Siddi Misri (nephew of Siddi Sambal, who switched sides to Shivaji
along with Siddi Sambal and died in battle for Sambhaji fighting
Siddi Qasim of Janjira).
Haider Ali Kohari (he was a warrior and also an Islamic scholar.
He also served as Shivaji's secretary).
Antaji Konde-Deshmukh (Antaji Konde-Deshmukh was associated with
Shivaji in his initial period when Shivaji first came to Pune from
Shivneri and got settled in Lal Mahal. It was 1636 when, the family
met Jijabai and offered her their own house to stay. He was
associated with Bapuji Mudgal deshpande at Khed).
Santaji Ghorpade (later played a prominent role after Sambhaji's
death in battling the Mughals).
Dhanaji Jadhav (son of Sambhaji Jadhavlater played a prominent role
after Sambhajis death in battling the Mughals, along with Santaji
Balaji Avaji Chitnis (Shivaji's secretary).
Rango Narayan Orpe Sarpotdar (defeated the Adilshahi army at
Vishalgad, later made the killedar of Vishalgad fort).
Kavaji Kondhalkar (First Battle of Shivaji Maharaj - Shirval khot).
Sambhaji Jadhav (laid down his life in the
Battle of Pawan khind).
Raghunath Ballal (killed Hanumantrao More of Javli.
important role during the expedition of Tale, Ghosale, where he fell
ill and died).
Vyankoji Datto (played an important role during the expedition of
Bhimaji Wagh (early aide of Shivaji).
Sambhaji Kate (early aide of
Shivaji Ingle (early aide of Shivaji)
Bhikaji Chor (early aide of
Bhairav Chor (early aide of Shivaji).
Godaji Jagtap-Patil (early
aide of Shivaji).
Ragho Atre (early aide of shivaji. Played an prominent role while
routing Afzal Khans army).
Hussain Fahn Miyan, Siddi Wahwaha, Siddi Ambar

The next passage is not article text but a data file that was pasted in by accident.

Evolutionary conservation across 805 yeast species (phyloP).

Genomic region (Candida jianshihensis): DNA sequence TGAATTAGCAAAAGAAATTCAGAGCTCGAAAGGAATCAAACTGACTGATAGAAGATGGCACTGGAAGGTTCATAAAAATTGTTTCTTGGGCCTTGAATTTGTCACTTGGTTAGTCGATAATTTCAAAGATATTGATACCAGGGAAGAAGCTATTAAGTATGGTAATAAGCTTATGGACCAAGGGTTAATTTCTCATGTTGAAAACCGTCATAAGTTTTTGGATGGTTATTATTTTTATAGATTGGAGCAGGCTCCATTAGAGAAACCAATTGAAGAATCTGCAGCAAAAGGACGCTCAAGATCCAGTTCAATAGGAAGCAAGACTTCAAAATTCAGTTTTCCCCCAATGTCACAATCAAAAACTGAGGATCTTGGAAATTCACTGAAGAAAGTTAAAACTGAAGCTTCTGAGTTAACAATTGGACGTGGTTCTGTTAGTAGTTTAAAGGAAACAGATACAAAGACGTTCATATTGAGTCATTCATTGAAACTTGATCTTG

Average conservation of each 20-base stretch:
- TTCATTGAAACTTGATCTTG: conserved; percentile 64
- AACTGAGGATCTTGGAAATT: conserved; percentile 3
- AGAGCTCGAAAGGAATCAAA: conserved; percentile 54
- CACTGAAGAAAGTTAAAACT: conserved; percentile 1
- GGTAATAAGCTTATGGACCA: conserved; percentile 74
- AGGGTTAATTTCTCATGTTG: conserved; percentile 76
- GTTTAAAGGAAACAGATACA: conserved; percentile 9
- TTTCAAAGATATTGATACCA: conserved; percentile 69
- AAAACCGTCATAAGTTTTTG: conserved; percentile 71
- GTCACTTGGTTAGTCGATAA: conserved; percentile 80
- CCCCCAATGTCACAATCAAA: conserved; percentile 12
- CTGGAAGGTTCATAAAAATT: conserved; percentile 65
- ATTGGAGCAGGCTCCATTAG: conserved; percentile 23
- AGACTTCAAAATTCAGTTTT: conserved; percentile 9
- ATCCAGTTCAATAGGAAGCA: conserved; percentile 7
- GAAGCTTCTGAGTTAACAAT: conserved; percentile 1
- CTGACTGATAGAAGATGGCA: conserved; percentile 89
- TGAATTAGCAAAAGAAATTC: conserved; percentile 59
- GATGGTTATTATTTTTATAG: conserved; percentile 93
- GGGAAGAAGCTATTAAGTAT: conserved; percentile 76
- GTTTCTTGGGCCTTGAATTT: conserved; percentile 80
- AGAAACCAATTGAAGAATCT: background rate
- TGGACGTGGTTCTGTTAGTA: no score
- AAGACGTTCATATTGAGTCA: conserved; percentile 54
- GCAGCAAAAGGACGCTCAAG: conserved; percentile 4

Wahad, Sultan Khan.
Daud Khan, Harji Nimbalkar, Fullaji Prabhu Deshpande, Gangadhar
In the early days of Dadoji Kondeo, the council of
ministers was composed of four officers only: the Peshwa (chief
minister), the Majumdar (auditor), the Dabir (foreign secretary), and
the Sabnis (paymaster). After the death of Dadoji, Shivaji added a Sarnaubat (master of the horse
and commander-in-chief of the army), and
a second Dabir to the four positions mentioned. After the conquest of Javli
(1656), the council was further expanded by creating a Surnis (superintendent
to keep the palace accounts), and a Waqnis (chronicler), and two
distinct commanders for the infantry and the cavalry. After his
return from Agra, Shivaji appointed a Nyayaadheesh (lord justice) to
try all suits in the kingdom according to the Sanskrit law books. By
1674 (at the time of his coronation), the number of ministers had
risen to eight, and were known as the Ashta Pradhan (the council of
eight ministers). The role of these ministers was more or less
advisory and Shivaji kept all the strings of the administration in
his own hands. (Source: J Sarkar.)
Shivaji's army organisation
Every fort and outpost was placed under three officers of equal
status: the Havaldar (chief constable), the Sabnis, and the
Sarnaubat. Stores and provisions for the forts were under the care of the Karkhanis.
In the state cavalry (paga), the unit was formed by 25 troopers (bargirs),
over 25 men was placed one havaaldar, over five havaaldars was one
jumlaadaar, over ten jumlaadaars (or 1,250 men) was one hazari. Over
five hazaris was the sarnaubat.
The Silahdaars, or troopers, supplied their own horses and arms and
acted under the Sarnaubat.
In the infantry, there was one Nayak (corporal) to every nine
Paiks (privates), over five nayaks one havaldar, over two-three havaldars one
jumladar, and over ten jumladars one hazari. Over seven hazaris were one